Envirohealth? What is it, seems to ask the government of India.
Clearly positing development against environment, it has asked Supreme Court to wind up the so-called Green Bench that sits over environmental issues.
Seeking the vacation of stay on the functioning of the Forest Advisory Committee (FAC), constituted under the Forest Conservation Act, the federal government bluntly asked the court to wind up its Green Bench on the ground that it has "outlived its utility and is only hurting the objective of preservation of forests."
The three-judge Green Bench (also called Forest Bench), a significant innovation and traditionally headed by the Chief Justice of India (CJI), has passed several landmark judgments, orders and directions for the implementation of the Forest Conservation Act in the last 12 years.
But arguing the Green Bench has been overstepping stepping its boundaries, making governance that much more difficult, the federal ministry of Environment and Forests (MoEF) has asked that it be left alone in preserving the environment.
More often than not, the court has been guided by uninformed activists, it has said in a polemical outburst, couched in surprisingly strong language.
It is indeed an ironical turn of events. While the apex court has been criticized for ignoring the plight of the marginalized, the coalition, headed by that mild-mannered academic-turned-politician Manmohan Singh, is considered one of the weakest in recent history, giving in, as it does, to all kinds of pressures on a whole host of fronts.
But the current drama could make government seem a no-nonsense-executive, determined to have its way, while the court would be seen as the protector of the tribals.
In the affidavit, overflowing with anger, the government says the Green Bench of the apex court has delivered judgments that have only contributed to accentuating poverty, social unrest and a spurt in Naxalite activities in some states.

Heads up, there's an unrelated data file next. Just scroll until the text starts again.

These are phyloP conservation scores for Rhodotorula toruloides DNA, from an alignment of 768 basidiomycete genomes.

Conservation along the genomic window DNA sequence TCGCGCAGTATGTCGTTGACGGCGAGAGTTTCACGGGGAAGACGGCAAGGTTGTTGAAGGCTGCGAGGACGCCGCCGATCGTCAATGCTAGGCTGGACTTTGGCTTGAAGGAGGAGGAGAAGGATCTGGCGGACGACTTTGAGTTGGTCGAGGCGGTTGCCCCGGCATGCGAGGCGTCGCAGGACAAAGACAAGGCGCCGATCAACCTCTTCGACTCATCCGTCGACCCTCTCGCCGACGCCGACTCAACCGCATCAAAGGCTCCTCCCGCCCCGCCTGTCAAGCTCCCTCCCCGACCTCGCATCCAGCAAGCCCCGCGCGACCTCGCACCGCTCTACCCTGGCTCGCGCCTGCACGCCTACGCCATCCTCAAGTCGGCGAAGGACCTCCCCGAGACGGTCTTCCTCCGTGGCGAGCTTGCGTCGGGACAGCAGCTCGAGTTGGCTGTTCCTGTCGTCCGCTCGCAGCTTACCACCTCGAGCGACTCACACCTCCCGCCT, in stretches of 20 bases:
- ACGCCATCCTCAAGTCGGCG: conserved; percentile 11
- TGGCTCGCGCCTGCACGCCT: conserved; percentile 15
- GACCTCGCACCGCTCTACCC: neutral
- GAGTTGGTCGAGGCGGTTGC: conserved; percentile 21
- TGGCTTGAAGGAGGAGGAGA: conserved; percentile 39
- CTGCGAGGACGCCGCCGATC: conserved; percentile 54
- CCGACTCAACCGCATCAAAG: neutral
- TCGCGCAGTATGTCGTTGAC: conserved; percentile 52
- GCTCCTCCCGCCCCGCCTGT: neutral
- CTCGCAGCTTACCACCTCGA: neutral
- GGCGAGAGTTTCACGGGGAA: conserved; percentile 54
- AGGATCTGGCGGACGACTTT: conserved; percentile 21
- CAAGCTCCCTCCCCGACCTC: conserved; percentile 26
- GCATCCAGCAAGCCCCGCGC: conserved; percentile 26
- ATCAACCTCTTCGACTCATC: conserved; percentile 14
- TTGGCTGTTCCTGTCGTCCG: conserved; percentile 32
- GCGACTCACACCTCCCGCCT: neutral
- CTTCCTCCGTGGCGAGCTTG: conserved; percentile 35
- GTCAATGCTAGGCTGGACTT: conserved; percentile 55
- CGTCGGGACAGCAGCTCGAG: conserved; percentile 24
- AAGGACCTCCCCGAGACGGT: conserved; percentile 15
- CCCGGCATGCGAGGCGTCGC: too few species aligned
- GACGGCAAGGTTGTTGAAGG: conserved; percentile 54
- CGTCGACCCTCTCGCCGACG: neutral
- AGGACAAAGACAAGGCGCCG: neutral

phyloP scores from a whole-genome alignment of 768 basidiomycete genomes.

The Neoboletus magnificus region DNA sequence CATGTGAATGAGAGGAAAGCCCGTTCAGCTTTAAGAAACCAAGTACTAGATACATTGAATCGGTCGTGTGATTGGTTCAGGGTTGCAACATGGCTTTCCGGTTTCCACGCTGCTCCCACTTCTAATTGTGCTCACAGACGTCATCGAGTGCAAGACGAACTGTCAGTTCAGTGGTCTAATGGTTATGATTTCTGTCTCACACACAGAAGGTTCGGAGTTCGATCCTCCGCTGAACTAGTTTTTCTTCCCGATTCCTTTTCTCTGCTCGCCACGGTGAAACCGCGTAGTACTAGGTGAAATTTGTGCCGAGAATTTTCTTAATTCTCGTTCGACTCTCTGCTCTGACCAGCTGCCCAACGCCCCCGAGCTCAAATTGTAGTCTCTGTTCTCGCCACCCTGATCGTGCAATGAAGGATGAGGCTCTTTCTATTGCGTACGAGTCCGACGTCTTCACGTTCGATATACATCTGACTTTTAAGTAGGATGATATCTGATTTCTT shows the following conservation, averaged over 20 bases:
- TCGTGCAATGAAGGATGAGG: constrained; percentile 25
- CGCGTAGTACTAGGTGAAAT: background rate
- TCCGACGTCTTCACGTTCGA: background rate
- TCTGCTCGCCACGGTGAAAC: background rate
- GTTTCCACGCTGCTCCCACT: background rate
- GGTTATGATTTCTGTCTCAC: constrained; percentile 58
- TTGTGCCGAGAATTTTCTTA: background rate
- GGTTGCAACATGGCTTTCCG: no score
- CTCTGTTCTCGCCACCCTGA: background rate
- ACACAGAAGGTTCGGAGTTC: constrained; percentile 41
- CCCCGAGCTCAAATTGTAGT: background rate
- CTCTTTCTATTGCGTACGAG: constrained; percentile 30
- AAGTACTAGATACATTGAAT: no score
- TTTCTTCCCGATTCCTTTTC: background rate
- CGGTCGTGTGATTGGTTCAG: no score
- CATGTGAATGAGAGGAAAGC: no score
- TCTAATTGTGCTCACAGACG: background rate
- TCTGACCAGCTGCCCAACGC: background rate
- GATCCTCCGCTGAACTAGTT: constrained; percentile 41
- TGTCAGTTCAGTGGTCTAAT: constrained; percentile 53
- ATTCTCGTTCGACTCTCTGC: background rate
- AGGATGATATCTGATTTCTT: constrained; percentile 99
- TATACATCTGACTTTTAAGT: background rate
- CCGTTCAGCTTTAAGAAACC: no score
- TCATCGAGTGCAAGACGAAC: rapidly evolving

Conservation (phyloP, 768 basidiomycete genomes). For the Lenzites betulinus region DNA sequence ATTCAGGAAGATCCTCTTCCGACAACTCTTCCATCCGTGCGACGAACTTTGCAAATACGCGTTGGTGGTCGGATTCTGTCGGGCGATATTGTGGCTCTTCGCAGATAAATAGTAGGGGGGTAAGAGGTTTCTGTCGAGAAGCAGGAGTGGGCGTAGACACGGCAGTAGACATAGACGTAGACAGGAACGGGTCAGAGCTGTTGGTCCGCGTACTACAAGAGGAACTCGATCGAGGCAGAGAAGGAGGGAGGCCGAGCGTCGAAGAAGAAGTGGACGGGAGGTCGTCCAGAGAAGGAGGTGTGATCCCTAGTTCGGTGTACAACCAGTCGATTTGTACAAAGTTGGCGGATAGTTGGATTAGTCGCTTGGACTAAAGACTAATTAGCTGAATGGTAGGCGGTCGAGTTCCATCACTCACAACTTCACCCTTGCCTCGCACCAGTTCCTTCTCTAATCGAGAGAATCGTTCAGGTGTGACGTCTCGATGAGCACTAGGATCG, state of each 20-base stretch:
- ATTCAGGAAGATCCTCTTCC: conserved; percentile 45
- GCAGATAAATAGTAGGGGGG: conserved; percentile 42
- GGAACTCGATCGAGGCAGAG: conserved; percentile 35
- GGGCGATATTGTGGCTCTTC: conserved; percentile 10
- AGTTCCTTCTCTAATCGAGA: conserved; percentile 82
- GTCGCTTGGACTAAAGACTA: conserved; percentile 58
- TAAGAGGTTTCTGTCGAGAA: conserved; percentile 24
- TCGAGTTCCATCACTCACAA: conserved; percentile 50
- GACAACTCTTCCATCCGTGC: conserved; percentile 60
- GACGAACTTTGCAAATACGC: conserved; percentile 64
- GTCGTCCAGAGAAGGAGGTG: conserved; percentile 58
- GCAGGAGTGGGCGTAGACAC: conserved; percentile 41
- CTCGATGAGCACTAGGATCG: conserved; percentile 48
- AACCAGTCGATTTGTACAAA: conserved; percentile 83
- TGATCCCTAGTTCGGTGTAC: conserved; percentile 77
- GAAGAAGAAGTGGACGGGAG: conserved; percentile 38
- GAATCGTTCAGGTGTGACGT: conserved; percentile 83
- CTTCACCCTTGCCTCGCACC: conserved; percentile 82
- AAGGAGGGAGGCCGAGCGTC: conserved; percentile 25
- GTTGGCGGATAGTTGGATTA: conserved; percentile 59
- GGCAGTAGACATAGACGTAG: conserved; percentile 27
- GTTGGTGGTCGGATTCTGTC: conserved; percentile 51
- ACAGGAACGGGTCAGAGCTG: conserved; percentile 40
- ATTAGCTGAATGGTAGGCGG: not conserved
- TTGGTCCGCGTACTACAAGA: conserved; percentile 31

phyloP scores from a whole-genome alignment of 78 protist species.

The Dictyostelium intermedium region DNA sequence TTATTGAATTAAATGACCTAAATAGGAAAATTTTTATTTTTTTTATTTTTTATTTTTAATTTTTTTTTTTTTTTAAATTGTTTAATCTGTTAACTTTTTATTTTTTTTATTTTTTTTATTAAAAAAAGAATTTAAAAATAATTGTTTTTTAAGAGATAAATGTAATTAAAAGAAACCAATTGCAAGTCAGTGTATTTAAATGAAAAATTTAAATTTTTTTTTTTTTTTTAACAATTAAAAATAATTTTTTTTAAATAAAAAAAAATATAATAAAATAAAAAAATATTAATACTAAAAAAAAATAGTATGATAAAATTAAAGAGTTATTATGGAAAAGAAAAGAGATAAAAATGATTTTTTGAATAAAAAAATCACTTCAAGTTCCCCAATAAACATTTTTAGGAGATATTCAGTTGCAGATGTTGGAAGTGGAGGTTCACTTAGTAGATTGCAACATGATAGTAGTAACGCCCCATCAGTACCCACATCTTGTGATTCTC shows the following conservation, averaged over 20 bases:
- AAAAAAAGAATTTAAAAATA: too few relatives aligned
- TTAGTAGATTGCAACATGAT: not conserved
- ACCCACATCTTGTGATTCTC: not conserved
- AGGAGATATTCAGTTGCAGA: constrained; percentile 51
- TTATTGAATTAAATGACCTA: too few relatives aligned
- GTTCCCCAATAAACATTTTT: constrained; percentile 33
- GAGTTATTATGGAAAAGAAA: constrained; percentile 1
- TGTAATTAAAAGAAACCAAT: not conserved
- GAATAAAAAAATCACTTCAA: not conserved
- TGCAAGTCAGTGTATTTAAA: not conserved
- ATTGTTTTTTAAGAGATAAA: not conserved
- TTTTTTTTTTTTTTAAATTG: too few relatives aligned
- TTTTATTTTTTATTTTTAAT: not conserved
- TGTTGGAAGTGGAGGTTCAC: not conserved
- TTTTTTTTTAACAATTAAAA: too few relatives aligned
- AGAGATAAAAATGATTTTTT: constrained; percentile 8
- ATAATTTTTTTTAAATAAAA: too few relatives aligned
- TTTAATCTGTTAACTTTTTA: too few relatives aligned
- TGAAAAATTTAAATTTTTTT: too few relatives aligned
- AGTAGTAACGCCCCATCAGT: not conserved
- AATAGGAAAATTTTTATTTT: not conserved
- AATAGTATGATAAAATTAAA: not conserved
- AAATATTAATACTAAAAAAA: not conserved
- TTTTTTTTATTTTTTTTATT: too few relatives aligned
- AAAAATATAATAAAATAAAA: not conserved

Naxalites are a Communist fringe group that has taken to arms to fight the state and central governments in some parts of the country.
Evidently the MoEEF is miffed that the court would not agree to its choice of experts to the FAC.
The court-appointed amicus curiae Harish Salve wants inclusion of independent experts like Belinda Wrights and Bittoo Sehgal in the FAC, but the ministry is stalling.
It is such reputed authorities who are being rubbished by the MoEF as lay persons who have no business to tell it what it should do and what it should not.
Any activity which requires the diversion of forest land for non-forest use must first be cleared by the MoEF. This is clearly specified in the procedures prescribed in the Forest Conservation Act, 1980.
But then this process also stipulates a role for the Forest Advisory Committee (FAC) before the grant of clearance. The MoEF refers every proposal with complete documentation to the FAC, and the committee then takes a view on certain parameters.
Given that forest lands are diverted for all kinds of industrial use these days, provoking clashes with those living on forest produce, one can perhaps understand the frustration of the mandarins while dealing with experts who have axe to grind, it is pointed out.